Spinach and SaladsSpinach and salad leaves can be harvested in a matter of weeks when the weather start to warm up and no pot of homegrown goodies should be without some delicious salad leaves in my opinion. We have a great selection of tasty oriental salad leaves and our little gem and lollo rosso salad varieties (coming soon) will also be productive.  

Courgettes – Courgettes will do well in a pot provided they have lots of food and water. Courgettes can grow quite big though so if you do want to grow courgettes then you won’t be able to grow anything else in the same pot! What they take up in space though, they will repay you in production as the season gets going!

Potatoes – As with courgettes, potatoes will take up a lot of room but they do grow really well in pots and it makes them a lot easier to harvest than having to dig them out of the ground. There are even special potato grow pots such as these which make harvesting them even easier.

Herbs – What edible container garden would be complete without some delicious herbs? You could include Calendula for the beautiful edible petals, parsley, basil, coriander…the list is endless. I love to grow mint in pots to make some refreshing homegrown mint tea and our  Egyptian mint is an amazing variety if you are looking for something a bit more subtle than the normal peppermint.

Carrots – Carrots do really well in pots and will often come out straighter than if you grow them in the ground! The only downside is that they take a little while to grow.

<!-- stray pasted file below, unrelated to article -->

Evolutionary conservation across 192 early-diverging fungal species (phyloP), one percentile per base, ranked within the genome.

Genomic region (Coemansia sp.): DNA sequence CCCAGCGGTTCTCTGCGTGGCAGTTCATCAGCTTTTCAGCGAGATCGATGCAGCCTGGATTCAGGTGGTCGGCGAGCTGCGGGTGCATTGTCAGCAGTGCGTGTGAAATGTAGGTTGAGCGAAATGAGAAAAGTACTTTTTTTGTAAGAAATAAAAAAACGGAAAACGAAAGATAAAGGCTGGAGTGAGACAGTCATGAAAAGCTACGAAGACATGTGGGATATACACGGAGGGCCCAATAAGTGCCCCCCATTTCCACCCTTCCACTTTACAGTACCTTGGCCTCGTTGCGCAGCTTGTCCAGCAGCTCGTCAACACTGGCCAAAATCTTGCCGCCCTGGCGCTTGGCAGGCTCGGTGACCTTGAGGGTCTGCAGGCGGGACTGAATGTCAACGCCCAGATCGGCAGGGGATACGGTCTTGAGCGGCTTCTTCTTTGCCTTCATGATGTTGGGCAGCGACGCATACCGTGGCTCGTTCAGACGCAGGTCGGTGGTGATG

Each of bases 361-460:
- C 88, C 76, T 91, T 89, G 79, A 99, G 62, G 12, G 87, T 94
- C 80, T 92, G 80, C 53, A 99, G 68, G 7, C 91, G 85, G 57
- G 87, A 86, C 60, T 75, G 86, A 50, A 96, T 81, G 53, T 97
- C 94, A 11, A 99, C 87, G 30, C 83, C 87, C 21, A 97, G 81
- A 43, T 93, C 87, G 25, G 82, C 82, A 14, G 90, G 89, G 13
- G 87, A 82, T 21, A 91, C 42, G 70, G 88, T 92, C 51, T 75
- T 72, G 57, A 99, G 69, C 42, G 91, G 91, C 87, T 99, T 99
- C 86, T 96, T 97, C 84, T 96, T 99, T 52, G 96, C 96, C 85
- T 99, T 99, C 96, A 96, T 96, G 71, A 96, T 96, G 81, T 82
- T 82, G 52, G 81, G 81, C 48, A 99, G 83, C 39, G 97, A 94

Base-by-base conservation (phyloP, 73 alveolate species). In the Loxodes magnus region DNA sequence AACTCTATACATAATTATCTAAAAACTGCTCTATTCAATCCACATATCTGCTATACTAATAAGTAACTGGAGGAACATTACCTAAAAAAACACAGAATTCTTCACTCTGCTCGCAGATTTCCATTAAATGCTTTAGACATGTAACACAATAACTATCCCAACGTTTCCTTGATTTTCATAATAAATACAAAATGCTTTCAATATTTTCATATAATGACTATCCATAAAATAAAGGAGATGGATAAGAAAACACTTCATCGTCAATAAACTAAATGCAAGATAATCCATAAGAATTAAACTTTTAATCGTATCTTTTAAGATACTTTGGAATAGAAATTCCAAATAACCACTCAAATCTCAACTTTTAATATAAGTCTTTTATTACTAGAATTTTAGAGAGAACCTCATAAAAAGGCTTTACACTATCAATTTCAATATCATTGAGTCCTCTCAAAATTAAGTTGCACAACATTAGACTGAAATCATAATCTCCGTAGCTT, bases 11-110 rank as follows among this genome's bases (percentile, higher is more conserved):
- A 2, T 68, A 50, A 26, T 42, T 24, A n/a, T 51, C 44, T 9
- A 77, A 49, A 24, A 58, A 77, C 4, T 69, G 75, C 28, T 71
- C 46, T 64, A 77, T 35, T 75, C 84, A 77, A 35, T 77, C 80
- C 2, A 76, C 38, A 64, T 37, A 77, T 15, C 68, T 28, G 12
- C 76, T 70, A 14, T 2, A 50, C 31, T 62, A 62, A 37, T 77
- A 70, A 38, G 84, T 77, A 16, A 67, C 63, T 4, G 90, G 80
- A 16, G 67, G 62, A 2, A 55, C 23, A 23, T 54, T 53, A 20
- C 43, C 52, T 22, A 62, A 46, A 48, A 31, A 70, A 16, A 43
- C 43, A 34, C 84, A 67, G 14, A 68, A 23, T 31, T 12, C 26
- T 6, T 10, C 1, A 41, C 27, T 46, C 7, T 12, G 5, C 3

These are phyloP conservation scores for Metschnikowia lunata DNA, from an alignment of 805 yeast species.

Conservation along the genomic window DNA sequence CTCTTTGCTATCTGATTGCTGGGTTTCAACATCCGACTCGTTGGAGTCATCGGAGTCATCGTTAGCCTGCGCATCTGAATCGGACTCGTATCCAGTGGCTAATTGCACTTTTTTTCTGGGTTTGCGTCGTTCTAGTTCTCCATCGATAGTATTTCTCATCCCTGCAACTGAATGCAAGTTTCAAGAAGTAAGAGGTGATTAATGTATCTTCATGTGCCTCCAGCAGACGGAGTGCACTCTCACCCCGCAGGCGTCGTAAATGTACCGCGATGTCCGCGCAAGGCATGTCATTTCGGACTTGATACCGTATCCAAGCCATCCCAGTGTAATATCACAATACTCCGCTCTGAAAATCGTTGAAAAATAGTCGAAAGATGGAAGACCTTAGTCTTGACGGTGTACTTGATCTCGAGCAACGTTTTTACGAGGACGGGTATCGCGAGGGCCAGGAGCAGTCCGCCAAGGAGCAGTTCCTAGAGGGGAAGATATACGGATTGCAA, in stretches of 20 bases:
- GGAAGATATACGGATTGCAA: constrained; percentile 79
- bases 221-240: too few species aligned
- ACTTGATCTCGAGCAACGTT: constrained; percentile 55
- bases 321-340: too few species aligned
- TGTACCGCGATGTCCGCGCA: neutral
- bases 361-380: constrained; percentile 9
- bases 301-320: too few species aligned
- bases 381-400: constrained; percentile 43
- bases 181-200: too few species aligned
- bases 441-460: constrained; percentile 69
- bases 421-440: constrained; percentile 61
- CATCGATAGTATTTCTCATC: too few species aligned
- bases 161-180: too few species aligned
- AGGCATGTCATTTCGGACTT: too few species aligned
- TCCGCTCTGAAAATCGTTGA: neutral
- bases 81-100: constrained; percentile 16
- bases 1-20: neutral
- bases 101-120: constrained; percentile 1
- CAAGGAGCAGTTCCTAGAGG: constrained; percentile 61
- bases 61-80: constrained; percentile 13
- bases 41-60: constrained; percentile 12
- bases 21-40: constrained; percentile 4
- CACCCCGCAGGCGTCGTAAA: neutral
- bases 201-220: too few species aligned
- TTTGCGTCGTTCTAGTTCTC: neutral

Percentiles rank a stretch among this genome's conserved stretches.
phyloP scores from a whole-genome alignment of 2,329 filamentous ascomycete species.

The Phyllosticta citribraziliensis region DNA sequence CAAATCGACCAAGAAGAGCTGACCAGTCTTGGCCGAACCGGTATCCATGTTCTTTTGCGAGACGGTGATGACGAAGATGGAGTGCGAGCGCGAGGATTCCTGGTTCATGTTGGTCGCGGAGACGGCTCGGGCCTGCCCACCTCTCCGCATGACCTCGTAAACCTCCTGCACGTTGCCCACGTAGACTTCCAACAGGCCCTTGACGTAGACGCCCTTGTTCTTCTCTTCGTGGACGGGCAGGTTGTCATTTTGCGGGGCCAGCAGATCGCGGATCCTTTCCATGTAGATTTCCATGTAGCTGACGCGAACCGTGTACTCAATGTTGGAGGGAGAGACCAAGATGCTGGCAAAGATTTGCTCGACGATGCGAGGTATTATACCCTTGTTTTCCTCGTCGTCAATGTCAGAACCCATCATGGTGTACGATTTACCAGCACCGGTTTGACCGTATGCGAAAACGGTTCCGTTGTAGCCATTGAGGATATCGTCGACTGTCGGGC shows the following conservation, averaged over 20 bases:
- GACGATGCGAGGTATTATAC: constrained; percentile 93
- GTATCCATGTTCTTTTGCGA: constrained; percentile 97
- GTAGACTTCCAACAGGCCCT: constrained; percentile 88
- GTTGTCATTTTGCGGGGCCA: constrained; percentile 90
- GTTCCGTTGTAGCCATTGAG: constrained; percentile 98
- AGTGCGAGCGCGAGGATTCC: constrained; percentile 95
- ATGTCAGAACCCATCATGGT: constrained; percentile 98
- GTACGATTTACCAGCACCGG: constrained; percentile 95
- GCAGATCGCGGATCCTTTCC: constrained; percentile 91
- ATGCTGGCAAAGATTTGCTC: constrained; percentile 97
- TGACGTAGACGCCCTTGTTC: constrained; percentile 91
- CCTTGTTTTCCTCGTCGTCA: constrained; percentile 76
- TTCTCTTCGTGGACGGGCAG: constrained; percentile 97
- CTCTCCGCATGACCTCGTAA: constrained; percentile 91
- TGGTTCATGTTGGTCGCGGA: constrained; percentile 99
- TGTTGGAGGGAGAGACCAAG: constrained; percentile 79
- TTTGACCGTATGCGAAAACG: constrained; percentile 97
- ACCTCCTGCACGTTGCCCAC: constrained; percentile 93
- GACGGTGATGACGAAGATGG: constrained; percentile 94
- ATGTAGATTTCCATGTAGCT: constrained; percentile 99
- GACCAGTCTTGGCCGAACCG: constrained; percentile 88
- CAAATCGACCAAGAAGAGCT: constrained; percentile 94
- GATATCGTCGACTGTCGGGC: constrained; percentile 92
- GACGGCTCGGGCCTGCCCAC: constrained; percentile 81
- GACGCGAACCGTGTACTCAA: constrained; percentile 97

Radishes – For a quick crop, try growing some radishes. They can be harvested in a few weeks ready for the next item on your list or even try growing radishes with your salad leaves. The radish leaves are also edible.

Beetroot – You could start of the growing season by sowing some beetroot seeds in your pots. I love our beetroot ‘Bulls Blood’ which taste incredible if harvested young. This is a variety often grown for the tasty leaves but it also produces small, incredibly flavourful bulbs which is sought after amongst beetroot connoisseurs!

As you can see there is a huge list of possibilities when it comes to growing vegetables in pots! Ideally you will want to grow something organic…because you can!

In the Soil Association’s Organic Market Report 2023 it said that 8 out of 10 shoppers buy organic but many are cutting their spend due to price constraints. This is a worrying, yet understandable fact of life with the price of everything going up and up. By growing your own at home, it would enable so many more people to add even just one organic item to their diet. Organic composts are a thing now and it might surprise you to know that my favourite Organic Peat Free Multipurpose compost from Sylvagrow was actually exactly the same price in the garden centre than the non-organic compost! In that situation it really is a no brainer to buy the organic compost and be sure that it contains no nasty chemicals.

As a company we are really proud to be certified Organic with the Soil Association and every single packet of seeds we sell are organic.

So why not have a think about the things that you love to eat and have a go at growing them organically!

Happy Sowing!